Presentation on theme: "The Structure of Networks with emphasis on information and social networks T-214-SINE Summer 2011 Chapter 3 Ýmir Vigfússon."— Presentation transcript:
The Structure of Networks with emphasis on information and social networks T-214-SINE Summer 2011 Chapter 3 Ýmir Vigfússon
Positive and negative relationships People are either mutual friends (+) or enemies (-) For now assume a complete signed graph ◦ Everyone is aware of everyone else ◦ Later we will relax this When we consider three people, some triads are inherently more stable ◦ We call these triads balanced
Balance theorem Def: Structural balance property: ◦ For every set of three nodes, if we consider the three edges connecting them, either all three of these edges are labeled +, or else exactly one of them is labeled +. Settings that follow this property ◦ Everybody is friends ◦ Two mutually distrusting coalitions Balance theorem: [Harary ´53] ◦ These are the only possibilities
Balance theorem More formally: Let‘s prove this. ◦ Easy when everyone is friends, so assume some negative edges exist Pick any node A. ◦ Every node is either a friend or an enemy of A Must find groups X and Y of mutual friends such that everyone in X dislikes everyone in Y
Balance theorem Candidate solution ◦ X = A´s friends ◦ Y = A´s enemies This is the correct solution! (1) Must show that everyone in X is friends ◦ Take two people B,C in X. They‘re friends with A. If they were enemies, we would violate structural balance. So must be friends.
Balance theorem (2) Must show that D,E in Y are friends ◦ A is enemies with both, would violate structural balance otherwise. So D,E are enemies
Balance theorem (3) Must show that B,D are mutual enemies ◦ A friends with B, enemies with D. Can‘t have friendship between B,D So we‘re done!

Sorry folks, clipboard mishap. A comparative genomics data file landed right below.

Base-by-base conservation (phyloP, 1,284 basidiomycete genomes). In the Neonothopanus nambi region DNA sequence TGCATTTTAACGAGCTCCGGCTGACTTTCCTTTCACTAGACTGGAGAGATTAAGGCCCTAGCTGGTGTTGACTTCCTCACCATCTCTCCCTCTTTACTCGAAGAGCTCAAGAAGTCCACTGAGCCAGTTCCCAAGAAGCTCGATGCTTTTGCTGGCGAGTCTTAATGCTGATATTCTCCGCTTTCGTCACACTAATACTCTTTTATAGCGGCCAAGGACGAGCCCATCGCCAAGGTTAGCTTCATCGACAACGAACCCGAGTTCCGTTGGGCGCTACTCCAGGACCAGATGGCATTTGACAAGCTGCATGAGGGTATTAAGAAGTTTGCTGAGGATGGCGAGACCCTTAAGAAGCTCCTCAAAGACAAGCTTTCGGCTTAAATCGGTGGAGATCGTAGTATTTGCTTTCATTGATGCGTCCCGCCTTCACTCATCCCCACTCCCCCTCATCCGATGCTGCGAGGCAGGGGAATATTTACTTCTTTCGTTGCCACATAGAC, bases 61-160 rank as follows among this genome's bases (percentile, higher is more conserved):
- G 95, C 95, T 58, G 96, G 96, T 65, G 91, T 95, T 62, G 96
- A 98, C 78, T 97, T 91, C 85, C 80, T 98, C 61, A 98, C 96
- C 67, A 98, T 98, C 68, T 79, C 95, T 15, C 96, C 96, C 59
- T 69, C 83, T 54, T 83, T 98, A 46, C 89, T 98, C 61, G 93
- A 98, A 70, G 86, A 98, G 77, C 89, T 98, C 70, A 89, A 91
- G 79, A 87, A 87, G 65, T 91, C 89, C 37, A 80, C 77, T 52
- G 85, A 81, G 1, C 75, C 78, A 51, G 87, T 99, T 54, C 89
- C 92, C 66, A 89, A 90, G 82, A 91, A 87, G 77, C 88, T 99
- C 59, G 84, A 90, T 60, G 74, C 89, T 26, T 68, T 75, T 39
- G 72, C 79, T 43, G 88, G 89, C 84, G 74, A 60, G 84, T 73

Weak balance There are two processes at work for strong structural balance ◦ It is hard to maintain a positive relationship with each of mutual enemies ◦ For three mutual enemies, two tend to team up against the third The last property may not be strong Suggest we weaken our definition
Weak balance Now we get an analogous theorem What changes in the proof? We again take a node A and explore it Now we can‘t take step (2) ◦ Since we don‘t know anything about the relationship between D,E
Balance in general graphs So far we assumed all edges exist ◦ But that‘s a strong assumption
Balance in general graphs In the advanced section, we prove the following theorem Relate a local property (structural balance) with a global one (no cycles) Thm: A general signed graph is balanced if and only if it contains no cycle with an odd number of negative edges
Idea of proof (1) Collapse all positive connected components
Idea of proof (2) If any negative edges inside the component, there is a negative cycle
Idea of proof (3) Look at collapsed graph (only negative edges between components) Try to label nodes into two components ◦ We can do this using BFS!
Idea of proof (4) If none found, the graph is balanced!